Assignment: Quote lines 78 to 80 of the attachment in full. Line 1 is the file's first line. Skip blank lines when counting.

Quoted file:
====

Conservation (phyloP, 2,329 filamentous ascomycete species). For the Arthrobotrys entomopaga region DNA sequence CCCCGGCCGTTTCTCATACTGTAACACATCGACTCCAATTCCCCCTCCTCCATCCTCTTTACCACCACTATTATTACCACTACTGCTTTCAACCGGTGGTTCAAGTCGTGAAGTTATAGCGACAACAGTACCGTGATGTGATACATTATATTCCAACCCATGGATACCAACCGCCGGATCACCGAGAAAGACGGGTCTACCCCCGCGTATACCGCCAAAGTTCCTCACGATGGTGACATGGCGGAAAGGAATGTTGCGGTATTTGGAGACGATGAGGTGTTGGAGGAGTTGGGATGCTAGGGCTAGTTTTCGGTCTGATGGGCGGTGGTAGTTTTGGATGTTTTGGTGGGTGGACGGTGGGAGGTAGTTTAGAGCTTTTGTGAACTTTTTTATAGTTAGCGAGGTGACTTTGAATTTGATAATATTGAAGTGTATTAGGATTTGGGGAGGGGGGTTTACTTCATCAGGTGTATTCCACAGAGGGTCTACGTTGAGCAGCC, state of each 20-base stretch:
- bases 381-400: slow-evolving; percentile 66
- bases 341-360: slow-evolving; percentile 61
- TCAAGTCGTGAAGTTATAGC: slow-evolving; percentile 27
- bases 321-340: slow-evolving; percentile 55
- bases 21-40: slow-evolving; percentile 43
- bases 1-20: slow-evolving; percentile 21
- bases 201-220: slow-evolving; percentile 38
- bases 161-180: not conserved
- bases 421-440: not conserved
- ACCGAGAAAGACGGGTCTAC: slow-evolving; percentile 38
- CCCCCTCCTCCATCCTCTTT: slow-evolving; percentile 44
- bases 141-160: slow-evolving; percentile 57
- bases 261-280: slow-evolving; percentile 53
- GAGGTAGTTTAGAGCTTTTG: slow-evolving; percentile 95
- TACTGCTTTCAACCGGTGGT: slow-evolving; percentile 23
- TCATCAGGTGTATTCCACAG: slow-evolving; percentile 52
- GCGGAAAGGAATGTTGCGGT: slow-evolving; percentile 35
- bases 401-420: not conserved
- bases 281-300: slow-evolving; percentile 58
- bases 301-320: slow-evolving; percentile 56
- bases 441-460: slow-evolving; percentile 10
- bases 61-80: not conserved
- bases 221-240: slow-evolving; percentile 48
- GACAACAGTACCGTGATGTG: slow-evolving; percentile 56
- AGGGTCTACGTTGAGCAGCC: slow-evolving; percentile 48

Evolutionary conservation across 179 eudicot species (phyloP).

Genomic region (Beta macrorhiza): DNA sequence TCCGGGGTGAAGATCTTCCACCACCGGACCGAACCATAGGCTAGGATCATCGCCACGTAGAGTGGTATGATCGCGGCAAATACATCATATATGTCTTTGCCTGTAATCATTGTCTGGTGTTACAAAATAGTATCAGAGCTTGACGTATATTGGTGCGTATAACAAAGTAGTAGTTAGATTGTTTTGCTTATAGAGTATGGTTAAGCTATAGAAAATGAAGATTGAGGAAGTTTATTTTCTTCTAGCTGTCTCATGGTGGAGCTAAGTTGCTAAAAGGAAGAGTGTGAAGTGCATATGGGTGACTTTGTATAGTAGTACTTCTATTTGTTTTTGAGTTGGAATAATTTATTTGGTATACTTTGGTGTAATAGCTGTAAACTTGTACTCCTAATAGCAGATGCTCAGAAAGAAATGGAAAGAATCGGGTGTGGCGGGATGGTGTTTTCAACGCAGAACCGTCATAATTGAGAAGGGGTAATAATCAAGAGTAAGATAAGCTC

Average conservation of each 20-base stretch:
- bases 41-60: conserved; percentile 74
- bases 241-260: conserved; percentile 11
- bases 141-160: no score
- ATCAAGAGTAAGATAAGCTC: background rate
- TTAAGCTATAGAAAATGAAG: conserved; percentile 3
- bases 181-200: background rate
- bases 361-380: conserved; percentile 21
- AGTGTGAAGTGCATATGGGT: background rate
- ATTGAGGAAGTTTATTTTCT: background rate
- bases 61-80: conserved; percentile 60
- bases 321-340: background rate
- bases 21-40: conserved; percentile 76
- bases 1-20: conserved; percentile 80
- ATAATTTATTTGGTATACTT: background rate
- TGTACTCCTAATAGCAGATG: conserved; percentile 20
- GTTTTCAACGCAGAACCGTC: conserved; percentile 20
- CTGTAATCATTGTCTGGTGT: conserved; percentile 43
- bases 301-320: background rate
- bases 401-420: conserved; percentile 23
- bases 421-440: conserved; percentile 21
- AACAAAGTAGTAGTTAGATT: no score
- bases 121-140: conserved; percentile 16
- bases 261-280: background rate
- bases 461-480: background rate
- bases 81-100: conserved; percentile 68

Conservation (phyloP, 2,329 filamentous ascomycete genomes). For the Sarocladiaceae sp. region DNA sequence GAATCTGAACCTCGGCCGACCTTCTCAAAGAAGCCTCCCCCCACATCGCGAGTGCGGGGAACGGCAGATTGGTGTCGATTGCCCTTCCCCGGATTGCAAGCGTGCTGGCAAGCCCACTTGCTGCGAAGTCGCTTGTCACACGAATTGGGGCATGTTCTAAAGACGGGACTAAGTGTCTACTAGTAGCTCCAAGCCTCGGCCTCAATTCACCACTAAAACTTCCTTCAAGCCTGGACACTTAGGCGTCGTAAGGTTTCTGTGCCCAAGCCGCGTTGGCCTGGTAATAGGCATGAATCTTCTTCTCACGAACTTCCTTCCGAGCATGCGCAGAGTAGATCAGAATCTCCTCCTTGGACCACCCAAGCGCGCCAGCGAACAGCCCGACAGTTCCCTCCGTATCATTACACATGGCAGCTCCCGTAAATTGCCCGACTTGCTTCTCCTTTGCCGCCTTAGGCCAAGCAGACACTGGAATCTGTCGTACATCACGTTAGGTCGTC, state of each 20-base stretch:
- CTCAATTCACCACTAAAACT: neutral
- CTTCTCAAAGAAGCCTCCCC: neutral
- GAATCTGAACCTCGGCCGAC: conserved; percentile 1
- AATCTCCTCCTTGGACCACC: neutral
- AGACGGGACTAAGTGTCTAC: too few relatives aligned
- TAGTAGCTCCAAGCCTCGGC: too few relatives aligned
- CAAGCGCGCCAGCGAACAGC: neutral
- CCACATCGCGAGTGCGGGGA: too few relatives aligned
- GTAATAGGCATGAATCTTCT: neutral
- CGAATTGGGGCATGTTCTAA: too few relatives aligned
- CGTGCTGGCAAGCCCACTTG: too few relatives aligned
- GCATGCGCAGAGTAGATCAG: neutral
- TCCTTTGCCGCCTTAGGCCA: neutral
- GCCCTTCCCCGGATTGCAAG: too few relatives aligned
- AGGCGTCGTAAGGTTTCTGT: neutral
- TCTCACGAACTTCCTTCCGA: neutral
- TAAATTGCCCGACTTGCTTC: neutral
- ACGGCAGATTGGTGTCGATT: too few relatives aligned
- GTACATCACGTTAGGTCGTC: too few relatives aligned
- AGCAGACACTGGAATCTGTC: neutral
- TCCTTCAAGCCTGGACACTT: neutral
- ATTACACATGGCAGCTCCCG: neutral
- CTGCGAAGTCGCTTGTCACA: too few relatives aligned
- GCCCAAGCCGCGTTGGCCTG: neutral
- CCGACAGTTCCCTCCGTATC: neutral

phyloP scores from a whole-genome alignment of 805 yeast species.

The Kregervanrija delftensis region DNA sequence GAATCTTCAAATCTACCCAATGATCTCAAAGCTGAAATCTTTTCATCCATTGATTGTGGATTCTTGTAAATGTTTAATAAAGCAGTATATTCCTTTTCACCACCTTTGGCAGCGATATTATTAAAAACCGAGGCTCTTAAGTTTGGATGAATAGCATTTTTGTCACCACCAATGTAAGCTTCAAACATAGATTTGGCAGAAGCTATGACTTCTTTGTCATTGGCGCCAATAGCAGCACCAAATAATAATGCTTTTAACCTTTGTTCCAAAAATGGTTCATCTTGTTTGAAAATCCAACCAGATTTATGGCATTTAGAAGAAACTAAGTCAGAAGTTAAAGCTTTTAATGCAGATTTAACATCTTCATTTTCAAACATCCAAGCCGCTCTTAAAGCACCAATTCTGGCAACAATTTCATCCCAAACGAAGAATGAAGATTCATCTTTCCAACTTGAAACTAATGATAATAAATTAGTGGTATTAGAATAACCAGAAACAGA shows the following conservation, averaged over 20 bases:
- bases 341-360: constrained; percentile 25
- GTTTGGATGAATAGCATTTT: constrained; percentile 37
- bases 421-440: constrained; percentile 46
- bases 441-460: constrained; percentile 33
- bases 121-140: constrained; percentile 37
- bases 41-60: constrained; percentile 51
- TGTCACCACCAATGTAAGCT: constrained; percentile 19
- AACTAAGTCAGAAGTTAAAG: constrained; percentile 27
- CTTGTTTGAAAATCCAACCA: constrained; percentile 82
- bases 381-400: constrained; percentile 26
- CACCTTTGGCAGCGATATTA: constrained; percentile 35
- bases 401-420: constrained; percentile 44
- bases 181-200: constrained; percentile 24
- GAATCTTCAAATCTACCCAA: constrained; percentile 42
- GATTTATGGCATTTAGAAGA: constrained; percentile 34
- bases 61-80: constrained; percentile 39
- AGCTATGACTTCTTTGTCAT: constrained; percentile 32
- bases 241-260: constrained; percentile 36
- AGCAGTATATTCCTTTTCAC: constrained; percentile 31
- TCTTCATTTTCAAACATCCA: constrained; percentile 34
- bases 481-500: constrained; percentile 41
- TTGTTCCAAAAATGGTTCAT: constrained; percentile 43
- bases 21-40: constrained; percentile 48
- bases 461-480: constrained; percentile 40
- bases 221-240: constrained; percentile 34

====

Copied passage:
- CTGCGAAGTCGCTTGTCACA: too few relatives aligned
- GCCCAAGCCGCGTTGGCCTG: neutral
- CCGACAGTTCCCTCCGTATC: neutral